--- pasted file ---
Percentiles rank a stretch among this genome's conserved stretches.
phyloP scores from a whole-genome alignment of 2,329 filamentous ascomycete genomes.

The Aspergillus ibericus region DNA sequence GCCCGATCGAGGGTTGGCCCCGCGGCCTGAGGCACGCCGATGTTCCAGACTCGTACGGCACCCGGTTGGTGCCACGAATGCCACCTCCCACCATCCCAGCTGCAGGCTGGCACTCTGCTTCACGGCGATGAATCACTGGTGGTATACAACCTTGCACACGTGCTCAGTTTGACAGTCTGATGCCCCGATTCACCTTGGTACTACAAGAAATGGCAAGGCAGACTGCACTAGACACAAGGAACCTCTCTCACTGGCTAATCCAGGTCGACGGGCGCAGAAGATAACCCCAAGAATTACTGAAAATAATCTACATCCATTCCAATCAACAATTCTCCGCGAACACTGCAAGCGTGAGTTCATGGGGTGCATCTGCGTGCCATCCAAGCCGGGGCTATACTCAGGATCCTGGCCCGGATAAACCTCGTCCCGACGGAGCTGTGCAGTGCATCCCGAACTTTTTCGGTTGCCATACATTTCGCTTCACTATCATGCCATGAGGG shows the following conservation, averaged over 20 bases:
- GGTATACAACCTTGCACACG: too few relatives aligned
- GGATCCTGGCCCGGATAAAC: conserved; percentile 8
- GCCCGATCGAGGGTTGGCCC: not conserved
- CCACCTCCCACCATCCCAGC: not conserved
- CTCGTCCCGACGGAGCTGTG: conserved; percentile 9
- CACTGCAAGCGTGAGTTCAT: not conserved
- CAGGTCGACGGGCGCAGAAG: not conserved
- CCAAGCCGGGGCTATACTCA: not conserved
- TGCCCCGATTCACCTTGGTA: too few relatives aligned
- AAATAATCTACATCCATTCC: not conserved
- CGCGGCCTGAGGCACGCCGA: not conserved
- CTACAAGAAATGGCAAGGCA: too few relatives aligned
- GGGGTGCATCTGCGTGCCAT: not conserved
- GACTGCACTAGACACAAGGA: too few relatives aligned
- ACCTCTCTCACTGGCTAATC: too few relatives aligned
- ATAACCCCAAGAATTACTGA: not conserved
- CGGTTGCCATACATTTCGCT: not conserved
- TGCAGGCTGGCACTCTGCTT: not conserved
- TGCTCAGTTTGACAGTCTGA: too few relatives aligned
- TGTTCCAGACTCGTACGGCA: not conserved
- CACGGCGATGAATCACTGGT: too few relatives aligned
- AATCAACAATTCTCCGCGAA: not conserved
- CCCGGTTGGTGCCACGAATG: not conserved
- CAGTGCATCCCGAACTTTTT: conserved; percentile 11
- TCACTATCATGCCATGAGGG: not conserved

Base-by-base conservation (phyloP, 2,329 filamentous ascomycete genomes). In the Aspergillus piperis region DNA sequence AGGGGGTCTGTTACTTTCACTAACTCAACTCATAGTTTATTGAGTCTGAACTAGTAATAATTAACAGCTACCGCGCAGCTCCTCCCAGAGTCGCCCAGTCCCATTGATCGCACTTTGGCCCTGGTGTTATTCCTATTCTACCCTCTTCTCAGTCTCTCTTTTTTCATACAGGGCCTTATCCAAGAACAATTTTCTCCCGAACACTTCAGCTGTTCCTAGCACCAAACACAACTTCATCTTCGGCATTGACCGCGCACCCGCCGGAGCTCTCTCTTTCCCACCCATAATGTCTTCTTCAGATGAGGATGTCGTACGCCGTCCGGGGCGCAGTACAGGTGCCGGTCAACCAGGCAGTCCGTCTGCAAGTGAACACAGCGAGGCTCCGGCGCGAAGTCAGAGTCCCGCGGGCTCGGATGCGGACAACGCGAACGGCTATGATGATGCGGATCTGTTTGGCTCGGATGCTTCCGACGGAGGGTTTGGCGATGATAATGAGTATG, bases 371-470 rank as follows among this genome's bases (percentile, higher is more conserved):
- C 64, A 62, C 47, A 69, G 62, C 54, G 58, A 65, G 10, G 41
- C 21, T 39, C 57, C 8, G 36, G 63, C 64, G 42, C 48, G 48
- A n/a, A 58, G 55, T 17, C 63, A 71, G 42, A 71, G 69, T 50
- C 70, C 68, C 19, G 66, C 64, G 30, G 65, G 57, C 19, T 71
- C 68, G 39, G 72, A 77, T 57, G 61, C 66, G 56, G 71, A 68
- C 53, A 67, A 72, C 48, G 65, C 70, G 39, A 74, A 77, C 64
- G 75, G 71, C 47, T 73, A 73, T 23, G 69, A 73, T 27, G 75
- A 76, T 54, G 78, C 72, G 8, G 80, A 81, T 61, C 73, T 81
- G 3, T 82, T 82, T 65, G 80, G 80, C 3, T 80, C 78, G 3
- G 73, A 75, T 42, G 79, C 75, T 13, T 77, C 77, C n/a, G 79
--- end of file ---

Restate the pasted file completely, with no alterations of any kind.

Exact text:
Percentiles rank a stretch among this genome's conserved stretches.
phyloP scores from a whole-genome alignment of 2,329 filamentous ascomycete genomes.

The Aspergillus ibericus region DNA sequence GCCCGATCGAGGGTTGGCCCCGCGGCCTGAGGCACGCCGATGTTCCAGACTCGTACGGCACCCGGTTGGTGCCACGAATGCCACCTCCCACCATCCCAGCTGCAGGCTGGCACTCTGCTTCACGGCGATGAATCACTGGTGGTATACAACCTTGCACACGTGCTCAGTTTGACAGTCTGATGCCCCGATTCACCTTGGTACTACAAGAAATGGCAAGGCAGACTGCACTAGACACAAGGAACCTCTCTCACTGGCTAATCCAGGTCGACGGGCGCAGAAGATAACCCCAAGAATTACTGAAAATAATCTACATCCATTCCAATCAACAATTCTCCGCGAACACTGCAAGCGTGAGTTCATGGGGTGCATCTGCGTGCCATCCAAGCCGGGGCTATACTCAGGATCCTGGCCCGGATAAACCTCGTCCCGACGGAGCTGTGCAGTGCATCCCGAACTTTTTCGGTTGCCATACATTTCGCTTCACTATCATGCCATGAGGG shows the following conservation, averaged over 20 bases:
- GGTATACAACCTTGCACACG: too few relatives aligned
- GGATCCTGGCCCGGATAAAC: conserved; percentile 8
- GCCCGATCGAGGGTTGGCCC: not conserved
- CCACCTCCCACCATCCCAGC: not conserved
- CTCGTCCCGACGGAGCTGTG: conserved; percentile 9
- CACTGCAAGCGTGAGTTCAT: not conserved
- CAGGTCGACGGGCGCAGAAG: not conserved
- CCAAGCCGGGGCTATACTCA: not conserved
- TGCCCCGATTCACCTTGGTA: too few relatives aligned
- AAATAATCTACATCCATTCC: not conserved
- CGCGGCCTGAGGCACGCCGA: not conserved
- CTACAAGAAATGGCAAGGCA: too few relatives aligned
- GGGGTGCATCTGCGTGCCAT: not conserved
- GACTGCACTAGACACAAGGA: too few relatives aligned
- ACCTCTCTCACTGGCTAATC: too few relatives aligned
- ATAACCCCAAGAATTACTGA: not conserved
- CGGTTGCCATACATTTCGCT: not conserved
- TGCAGGCTGGCACTCTGCTT: not conserved
- TGCTCAGTTTGACAGTCTGA: too few relatives aligned
- TGTTCCAGACTCGTACGGCA: not conserved
- CACGGCGATGAATCACTGGT: too few relatives aligned
- AATCAACAATTCTCCGCGAA: not conserved
- CCCGGTTGGTGCCACGAATG: not conserved
- CAGTGCATCCCGAACTTTTT: conserved; percentile 11
- TCACTATCATGCCATGAGGG: not conserved

Base-by-base conservation (phyloP, 2,329 filamentous ascomycete genomes). In the Aspergillus piperis region DNA sequence AGGGGGTCTGTTACTTTCACTAACTCAACTCATAGTTTATTGAGTCTGAACTAGTAATAATTAACAGCTACCGCGCAGCTCCTCCCAGAGTCGCCCAGTCCCATTGATCGCACTTTGGCCCTGGTGTTATTCCTATTCTACCCTCTTCTCAGTCTCTCTTTTTTCATACAGGGCCTTATCCAAGAACAATTTTCTCCCGAACACTTCAGCTGTTCCTAGCACCAAACACAACTTCATCTTCGGCATTGACCGCGCACCCGCCGGAGCTCTCTCTTTCCCACCCATAATGTCTTCTTCAGATGAGGATGTCGTACGCCGTCCGGGGCGCAGTACAGGTGCCGGTCAACCAGGCAGTCCGTCTGCAAGTGAACACAGCGAGGCTCCGGCGCGAAGTCAGAGTCCCGCGGGCTCGGATGCGGACAACGCGAACGGCTATGATGATGCGGATCTGTTTGGCTCGGATGCTTCCGACGGAGGGTTTGGCGATGATAATGAGTATG, bases 371-470 rank as follows among this genome's bases (percentile, higher is more conserved):
- C 64, A 62, C 47, A 69, G 62, C 54, G 58, A 65, G 10, G 41
- C 21, T 39, C 57, C 8, G 36, G 63, C 64, G 42, C 48, G 48
- A n/a, A 58, G 55, T 17, C 63, A 71, G 42, A 71, G 69, T 50
- C 70, C 68, C 19, G 66, C 64, G 30, G 65, G 57, C 19, T 71
- C 68, G 39, G 72, A 77, T 57, G 61, C 66, G 56, G 71, A 68
- C 53, A 67, A 72, C 48, G 65, C 70, G 39, A 74, A 77, C 64
- G 75, G 71, C 47, T 73, A 73, T 23, G 69, A 73, T 27, G 75
- A 76, T 54, G 78, C 72, G 8, G 80, A 81, T 61, C 73, T 81
- G 3, T 82, T 82, T 65, G 80, G 80, C 3, T 80, C 78, G 3
- G 73, A 75, T 42, G 79, C 75, T 13, T 77, C 77, C n/a, G 79